Series - Monday Meditations
“The Problems of Philosophy” is a philosophical work written by the British philosopher Bertrand Russell. It was first published in 1912. In this book, Russell explores various fundamental issues in philosophy, presenting his thoughts on topics such as the nature of reality, the limits of human knowledge, and the philosophy of language.
“Nicomachean Ethics” is a philosophical work by the ancient Greek philosopher Aristotle. It is named after Aristotle’s son, Nicomachus, to whom the work is dedicated. This ethical treatise, composed around 350 BCE, is part of Aristotle’s broader exploration of ethics and political philosophy.
The “Tao Te Ching” is a foundational text in Taoism, an ancient Chinese philosophical and religious tradition, written around 400 BC.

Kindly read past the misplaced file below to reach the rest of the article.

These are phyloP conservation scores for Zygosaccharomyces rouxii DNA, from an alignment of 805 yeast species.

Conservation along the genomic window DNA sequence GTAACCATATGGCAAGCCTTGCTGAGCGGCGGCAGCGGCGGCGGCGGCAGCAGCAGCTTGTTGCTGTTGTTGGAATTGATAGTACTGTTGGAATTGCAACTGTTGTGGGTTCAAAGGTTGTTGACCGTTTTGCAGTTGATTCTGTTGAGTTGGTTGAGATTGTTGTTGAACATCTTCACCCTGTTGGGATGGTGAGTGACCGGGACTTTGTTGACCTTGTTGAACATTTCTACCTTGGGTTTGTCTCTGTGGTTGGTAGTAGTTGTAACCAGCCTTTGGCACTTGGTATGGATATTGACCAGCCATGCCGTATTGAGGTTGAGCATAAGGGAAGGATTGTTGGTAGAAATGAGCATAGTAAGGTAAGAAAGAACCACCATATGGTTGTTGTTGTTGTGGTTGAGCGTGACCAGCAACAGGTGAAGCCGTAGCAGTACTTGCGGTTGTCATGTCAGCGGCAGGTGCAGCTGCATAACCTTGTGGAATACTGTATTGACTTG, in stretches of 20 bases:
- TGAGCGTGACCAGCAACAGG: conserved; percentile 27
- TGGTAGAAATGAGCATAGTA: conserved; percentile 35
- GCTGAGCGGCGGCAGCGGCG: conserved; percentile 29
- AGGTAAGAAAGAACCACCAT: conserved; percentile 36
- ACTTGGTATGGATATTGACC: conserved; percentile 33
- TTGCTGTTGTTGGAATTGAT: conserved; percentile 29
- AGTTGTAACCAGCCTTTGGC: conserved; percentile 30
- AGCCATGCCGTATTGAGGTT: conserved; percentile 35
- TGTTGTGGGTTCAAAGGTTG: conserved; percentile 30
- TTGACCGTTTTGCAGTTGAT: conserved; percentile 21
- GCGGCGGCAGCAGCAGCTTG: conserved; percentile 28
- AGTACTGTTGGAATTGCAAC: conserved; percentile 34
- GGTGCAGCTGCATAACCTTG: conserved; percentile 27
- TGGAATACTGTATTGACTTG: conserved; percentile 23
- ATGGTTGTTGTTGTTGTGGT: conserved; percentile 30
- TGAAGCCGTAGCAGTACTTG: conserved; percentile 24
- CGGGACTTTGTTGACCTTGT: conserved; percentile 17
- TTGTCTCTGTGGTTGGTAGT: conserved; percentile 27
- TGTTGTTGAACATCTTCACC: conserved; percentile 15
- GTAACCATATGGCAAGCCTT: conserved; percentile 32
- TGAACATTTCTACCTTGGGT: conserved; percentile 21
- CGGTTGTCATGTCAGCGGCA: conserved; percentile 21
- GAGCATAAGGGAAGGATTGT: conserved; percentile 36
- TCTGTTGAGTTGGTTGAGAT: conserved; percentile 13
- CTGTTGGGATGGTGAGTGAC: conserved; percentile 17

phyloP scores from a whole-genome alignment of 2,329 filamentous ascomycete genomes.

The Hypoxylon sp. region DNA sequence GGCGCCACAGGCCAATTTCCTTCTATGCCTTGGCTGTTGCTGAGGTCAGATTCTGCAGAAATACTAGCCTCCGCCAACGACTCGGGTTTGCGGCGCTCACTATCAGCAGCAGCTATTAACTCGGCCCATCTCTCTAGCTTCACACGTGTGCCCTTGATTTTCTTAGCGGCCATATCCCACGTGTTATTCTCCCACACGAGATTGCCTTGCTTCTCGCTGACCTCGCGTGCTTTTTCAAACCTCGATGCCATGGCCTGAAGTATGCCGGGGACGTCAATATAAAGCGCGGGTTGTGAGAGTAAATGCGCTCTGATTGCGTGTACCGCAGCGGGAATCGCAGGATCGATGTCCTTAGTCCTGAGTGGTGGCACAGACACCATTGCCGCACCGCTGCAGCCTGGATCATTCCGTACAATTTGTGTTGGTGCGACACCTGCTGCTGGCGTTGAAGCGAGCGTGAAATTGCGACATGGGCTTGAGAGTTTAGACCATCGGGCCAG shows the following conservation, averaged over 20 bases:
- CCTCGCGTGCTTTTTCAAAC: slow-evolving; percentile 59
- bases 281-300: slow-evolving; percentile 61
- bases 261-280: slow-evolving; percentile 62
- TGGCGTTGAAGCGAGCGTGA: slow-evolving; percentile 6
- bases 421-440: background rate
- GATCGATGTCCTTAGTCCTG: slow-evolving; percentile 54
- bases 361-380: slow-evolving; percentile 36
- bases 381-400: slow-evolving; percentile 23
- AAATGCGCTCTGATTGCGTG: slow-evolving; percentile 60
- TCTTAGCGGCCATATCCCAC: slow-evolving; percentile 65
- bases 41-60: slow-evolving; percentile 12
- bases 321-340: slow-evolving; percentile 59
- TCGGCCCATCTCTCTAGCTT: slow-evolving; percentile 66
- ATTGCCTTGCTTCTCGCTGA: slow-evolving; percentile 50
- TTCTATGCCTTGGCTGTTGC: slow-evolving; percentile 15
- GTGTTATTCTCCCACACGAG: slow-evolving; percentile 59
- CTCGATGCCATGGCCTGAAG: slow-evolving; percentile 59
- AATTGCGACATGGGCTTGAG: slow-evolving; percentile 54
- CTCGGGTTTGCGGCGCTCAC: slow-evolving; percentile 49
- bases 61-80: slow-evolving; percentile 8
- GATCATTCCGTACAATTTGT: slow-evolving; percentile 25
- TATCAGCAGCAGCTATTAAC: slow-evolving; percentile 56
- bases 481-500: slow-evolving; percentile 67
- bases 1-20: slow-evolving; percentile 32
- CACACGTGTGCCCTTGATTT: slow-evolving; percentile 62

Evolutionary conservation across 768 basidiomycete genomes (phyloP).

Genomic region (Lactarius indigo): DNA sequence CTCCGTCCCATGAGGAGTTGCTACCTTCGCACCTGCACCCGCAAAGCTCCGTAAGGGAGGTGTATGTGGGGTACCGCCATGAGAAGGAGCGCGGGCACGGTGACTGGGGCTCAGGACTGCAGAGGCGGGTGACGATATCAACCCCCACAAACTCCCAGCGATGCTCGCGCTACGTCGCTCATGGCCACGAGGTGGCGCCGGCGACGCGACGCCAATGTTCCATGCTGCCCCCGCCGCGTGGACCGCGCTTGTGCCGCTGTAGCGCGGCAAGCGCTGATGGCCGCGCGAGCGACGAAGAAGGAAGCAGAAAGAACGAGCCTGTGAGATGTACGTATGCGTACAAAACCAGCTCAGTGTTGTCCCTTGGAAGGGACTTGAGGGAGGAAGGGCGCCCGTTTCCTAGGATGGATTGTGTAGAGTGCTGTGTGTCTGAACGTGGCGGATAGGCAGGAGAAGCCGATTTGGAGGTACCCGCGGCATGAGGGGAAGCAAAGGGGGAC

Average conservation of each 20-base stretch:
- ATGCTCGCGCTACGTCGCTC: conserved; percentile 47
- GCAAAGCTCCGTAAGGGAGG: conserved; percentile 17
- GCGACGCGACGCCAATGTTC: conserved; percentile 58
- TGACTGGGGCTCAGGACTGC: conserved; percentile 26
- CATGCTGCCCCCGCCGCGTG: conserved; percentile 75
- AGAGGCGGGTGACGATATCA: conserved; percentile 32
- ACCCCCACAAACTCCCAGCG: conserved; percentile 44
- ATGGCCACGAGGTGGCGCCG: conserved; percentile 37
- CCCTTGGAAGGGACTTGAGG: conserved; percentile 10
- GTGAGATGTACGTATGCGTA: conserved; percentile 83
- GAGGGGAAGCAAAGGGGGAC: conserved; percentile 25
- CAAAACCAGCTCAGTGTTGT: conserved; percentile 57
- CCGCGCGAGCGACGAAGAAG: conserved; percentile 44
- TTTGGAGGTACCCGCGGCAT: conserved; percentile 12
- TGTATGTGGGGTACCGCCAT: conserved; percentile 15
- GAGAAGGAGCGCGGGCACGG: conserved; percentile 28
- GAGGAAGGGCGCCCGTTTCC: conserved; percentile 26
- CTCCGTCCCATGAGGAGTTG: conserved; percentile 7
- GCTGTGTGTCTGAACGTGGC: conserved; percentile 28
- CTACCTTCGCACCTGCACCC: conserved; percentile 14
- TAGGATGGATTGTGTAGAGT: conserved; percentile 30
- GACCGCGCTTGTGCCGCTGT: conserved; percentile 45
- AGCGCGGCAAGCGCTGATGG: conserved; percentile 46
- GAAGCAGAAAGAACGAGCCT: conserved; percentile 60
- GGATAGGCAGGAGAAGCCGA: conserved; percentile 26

It is a collection of 81 short chapters, each containing poetic and philosophical verses. The text explores the concept of the Tao (Dao), which can be translated as the “Way” or the “Path.” The Tao represents the fundamental and unnameable force that underlies and unifies the universe.
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“A Treatise of Human Nature” is a philosophical work by the Scottish philosopher David Hume, first published in three volumes in 1739 and 1740. Hume is widely regarded as one of the most important figures in Western philosophy and a key figure in the Scottish Enlightenment.
“Thus Spake Zarathustra” translated from “Thus Spoke Zarathustra” is a philosophical novel written by the German philosopher Friedrich Nietzsche, published in four parts between 1883 and 1885. It is written in the form of a prose poem and is considered one of Nietzsche’s most significant and challenging works.